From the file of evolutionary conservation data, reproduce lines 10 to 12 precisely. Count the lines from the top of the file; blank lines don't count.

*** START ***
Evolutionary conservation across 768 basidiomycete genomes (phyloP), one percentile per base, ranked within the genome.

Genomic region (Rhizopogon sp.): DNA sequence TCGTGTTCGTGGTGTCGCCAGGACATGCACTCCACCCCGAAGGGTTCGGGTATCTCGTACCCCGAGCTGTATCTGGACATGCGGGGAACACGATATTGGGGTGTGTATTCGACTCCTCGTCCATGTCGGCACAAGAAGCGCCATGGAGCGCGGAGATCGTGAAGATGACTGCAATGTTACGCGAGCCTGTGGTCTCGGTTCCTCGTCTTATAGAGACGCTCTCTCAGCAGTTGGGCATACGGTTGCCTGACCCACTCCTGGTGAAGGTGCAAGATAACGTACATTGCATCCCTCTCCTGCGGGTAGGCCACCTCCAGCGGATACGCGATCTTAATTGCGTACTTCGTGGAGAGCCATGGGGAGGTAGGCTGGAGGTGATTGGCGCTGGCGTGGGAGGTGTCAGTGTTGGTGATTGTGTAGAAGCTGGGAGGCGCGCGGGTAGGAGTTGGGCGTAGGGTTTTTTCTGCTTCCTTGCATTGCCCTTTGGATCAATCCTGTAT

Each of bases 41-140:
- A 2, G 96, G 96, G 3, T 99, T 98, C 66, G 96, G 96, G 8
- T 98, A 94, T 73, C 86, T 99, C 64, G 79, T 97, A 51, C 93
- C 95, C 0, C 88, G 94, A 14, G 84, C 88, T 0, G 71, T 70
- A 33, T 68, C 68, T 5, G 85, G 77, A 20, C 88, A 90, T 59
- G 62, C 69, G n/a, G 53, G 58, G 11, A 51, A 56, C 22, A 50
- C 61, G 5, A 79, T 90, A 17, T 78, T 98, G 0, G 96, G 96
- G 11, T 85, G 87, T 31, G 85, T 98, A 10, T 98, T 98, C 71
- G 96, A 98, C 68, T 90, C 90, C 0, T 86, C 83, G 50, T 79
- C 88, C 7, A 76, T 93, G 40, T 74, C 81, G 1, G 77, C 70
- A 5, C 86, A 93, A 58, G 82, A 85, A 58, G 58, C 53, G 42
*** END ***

- G 11, T 85, G 87, T 31, G 85, T 98, A 10, T 98, T 98, C 71
- G 96, A 98, C 68, T 90, C 90, C 0, T 86, C 83, G 50, T 79
- C 88, C 7, A 76, T 93, G 40, T 74, C 81, G 1, G 77, C 70